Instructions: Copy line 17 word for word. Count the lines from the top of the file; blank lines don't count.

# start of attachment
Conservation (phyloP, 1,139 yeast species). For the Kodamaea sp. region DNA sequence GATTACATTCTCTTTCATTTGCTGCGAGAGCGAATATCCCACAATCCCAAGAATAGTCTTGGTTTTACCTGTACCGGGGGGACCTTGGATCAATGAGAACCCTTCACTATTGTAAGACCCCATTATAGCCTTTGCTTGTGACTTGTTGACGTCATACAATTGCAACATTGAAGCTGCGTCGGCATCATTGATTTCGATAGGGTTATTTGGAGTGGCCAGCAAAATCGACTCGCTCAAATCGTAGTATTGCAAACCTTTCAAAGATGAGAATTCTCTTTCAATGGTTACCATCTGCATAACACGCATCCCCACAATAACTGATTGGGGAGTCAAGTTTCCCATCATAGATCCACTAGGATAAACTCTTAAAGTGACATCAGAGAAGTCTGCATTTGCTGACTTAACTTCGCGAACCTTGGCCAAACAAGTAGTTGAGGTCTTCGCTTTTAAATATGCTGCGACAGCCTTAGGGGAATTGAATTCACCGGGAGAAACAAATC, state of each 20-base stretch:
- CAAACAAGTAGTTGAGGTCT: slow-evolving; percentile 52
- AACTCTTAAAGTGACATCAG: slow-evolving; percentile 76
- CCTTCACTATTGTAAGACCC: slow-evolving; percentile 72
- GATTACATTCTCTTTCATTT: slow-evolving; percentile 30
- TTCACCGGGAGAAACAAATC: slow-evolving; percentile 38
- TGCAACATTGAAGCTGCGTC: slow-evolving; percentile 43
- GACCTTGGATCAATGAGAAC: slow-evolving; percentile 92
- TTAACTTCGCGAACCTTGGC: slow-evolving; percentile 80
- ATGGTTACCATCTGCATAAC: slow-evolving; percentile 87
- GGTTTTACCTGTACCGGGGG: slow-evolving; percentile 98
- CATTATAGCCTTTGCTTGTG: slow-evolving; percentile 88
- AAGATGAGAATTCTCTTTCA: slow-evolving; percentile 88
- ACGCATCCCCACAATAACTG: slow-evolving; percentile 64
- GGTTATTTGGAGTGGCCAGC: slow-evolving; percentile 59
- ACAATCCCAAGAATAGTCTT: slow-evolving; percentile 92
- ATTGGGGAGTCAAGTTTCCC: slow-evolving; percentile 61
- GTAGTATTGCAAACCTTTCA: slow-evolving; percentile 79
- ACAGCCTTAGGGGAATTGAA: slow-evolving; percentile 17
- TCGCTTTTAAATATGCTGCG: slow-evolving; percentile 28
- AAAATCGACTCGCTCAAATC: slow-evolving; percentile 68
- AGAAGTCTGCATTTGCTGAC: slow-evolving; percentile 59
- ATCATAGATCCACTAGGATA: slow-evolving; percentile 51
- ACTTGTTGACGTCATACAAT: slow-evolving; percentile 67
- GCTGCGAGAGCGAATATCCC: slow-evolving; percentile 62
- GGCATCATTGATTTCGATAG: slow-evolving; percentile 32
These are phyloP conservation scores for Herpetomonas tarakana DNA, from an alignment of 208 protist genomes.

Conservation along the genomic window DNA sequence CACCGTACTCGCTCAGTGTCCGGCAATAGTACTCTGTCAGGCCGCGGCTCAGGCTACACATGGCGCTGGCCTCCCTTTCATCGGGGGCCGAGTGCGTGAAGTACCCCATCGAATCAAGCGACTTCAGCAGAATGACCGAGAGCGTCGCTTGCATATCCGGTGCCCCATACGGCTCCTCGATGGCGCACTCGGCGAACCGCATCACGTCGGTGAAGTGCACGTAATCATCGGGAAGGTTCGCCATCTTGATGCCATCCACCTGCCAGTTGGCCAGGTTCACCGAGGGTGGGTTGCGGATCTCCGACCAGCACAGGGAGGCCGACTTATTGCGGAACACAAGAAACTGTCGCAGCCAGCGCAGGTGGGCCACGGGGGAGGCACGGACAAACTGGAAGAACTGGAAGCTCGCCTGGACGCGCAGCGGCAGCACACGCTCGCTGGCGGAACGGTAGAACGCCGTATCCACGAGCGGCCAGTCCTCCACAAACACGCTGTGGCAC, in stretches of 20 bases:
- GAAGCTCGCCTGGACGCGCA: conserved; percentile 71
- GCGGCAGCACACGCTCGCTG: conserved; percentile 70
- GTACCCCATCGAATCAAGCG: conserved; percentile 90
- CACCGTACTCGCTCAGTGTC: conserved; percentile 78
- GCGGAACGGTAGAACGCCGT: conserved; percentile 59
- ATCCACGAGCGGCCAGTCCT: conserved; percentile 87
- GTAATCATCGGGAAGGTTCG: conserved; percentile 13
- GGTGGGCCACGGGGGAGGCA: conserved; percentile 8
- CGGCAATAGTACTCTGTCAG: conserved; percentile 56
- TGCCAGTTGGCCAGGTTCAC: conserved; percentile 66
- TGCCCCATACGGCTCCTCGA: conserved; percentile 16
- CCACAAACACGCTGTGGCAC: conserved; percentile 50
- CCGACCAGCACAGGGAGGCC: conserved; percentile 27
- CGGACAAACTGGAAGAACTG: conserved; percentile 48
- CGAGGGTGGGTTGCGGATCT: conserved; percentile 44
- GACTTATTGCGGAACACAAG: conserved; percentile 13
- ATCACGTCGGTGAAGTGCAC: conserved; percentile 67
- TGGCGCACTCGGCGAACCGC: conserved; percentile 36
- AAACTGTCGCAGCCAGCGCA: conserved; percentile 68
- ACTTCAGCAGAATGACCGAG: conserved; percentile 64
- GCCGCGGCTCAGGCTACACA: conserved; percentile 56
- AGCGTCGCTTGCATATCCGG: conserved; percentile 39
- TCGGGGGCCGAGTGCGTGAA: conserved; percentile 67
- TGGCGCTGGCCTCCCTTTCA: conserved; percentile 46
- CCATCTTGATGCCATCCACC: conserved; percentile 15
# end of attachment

- ATTGGGGAGTCAAGTTTCCC: slow-evolving; percentile 61